NOAA predicts a high likelihood of above average temperatures for the last week of February.

NOAA predicts a good chance of above average precipitation for the last week of February as well.

Stay in touch with the forecast conditions, and a very busy radar, with the app. We'll have the latest information via our always-current social media feeds. All links are below!

Erik Proseus
MWN Meteorologist

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MWN is a NOAA Weather Ready Nation Ambassador Meteorologist Erik Proseus is an NWA Digital Seal Holder

Sunday, February 11, 2018

January 2018 Climate Data for Memphis, TN

January Climate Recap

2018 started off brutally cold, in the midst of a spell of cold weather that began around Christmas 2017. Though temperatures warmed by the second week of the month, another lengthy cold spell gripped the Mid-South during the middle of the month. The second half of the month was generally warmer than average, but the damage was done by the very cold first half, which resulted in a colder than normal month.

Precipitation was right at average for the month, but featured a couple of wintry precipitation episodes during the mid-month cold spell that dropped 2-3" of snow and sleet on the city and resulted in multiple "snow days" due to the lingering cold and resultant slow melt. Thunder occurred on the 22nd but no severe weather occurred. Specific information for Memphis International Airport and headquarters in Bartlett can be found below.

A GOES-East visible satellite image from January 17 shows snow cover over the Mid-South. Image credit: NOAA/NWS.

Memphis International Airport, Memphis, TN

Average temperature: 37.4 degrees (3.8 degrees below average)
Average high temperature: 46.2 degrees (3.6 degrees below average)
Average low temperature: 28.6 degrees (4.0 degrees below average)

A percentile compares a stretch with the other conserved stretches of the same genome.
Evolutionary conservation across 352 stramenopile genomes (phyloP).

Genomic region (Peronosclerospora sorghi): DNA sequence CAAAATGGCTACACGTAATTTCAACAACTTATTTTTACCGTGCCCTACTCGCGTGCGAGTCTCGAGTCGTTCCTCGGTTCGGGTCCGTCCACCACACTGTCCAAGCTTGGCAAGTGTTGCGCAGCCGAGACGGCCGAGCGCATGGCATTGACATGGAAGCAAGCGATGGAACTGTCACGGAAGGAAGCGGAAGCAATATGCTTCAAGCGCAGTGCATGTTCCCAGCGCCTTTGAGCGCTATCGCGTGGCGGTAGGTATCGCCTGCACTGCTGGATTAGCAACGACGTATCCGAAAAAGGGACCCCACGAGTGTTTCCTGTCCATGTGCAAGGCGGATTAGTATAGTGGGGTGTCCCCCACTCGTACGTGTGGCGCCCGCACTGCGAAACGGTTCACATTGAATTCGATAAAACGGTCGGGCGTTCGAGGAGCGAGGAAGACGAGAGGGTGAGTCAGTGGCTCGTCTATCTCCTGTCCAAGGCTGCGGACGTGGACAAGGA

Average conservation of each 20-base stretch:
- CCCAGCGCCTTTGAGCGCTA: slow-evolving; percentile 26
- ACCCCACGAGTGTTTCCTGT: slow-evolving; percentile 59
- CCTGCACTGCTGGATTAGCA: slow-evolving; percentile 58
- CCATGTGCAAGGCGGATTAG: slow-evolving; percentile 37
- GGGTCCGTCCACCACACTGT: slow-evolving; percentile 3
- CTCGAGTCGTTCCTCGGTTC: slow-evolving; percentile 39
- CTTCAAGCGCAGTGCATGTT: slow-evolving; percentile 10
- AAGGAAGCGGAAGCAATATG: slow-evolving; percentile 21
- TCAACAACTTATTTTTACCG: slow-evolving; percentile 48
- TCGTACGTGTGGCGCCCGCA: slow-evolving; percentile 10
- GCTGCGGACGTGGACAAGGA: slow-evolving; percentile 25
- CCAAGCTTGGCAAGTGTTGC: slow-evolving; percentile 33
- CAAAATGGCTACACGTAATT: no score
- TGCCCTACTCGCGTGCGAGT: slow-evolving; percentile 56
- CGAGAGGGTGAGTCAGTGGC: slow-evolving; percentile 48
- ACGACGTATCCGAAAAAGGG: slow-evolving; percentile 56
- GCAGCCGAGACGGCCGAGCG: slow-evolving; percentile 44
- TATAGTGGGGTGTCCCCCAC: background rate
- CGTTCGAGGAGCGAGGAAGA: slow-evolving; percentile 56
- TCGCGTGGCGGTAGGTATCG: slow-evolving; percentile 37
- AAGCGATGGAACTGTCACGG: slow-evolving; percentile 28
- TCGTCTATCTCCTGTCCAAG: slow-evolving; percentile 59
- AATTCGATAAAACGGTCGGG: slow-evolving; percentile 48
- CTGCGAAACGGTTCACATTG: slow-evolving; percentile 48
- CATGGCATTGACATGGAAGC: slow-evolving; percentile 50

Warmest temperature: 68 degrees (21st)
Coolest temperature: 7 degrees (17th)
Heating Degrees Days: 847 (109 above average)
Cooling Degree Days: 0 (0 above/below average)
Records set or tied: None
Comments: None

Monthly total: 4.02" (0.04" above average)
Days with measurable precipitation: 10
Wettest 24-hour period: 1.10" (11th)
Snowfall: 2.5" (0.6" above average)
Records set or tied: None
Comments: Snowfall was recorded on five days, three of which were a trace. Measurable snowfall occurred on 12th (0.7" of sleet and snow) and the 16th (1.8" of snow).

Peak wind: South/39 mph (22nd)
Average wind: 9.2 mph
Average relative humidity: 65%
Average sky cover: 50%

Click here for a daily statistical recap for Memphis International Airport.

Cirrus Weather Solutions /, Bartlett, TN

Average temperature: 37.4 degrees
Average high temperature: 46.2 degrees
Average low temperature: 26.6 degrees
Warmest temperature: 69.4 degrees (21st)
Coolest temperature: 1.9 degrees (17th)
Comments: None

Monthly total: 2.74" (automated rain gauge), 3.44" (manual CoCoRaHS rain gauge)
Days with measurable precipitation: 9
Wettest date: 0.62" (22nd) (via automated gauge)
Snowfall: 3.0"
Comments: Snowfall was recorded on four days, two of which were a trace. Measurable snowfall occurred on 12th (0.3" of sleet and snow) and the 16th (2.7" of snow).

Peak wind: West/32 mph (22nd)
Average relative humidity: 71%
Average barometric pressure: 30.33 in. Hg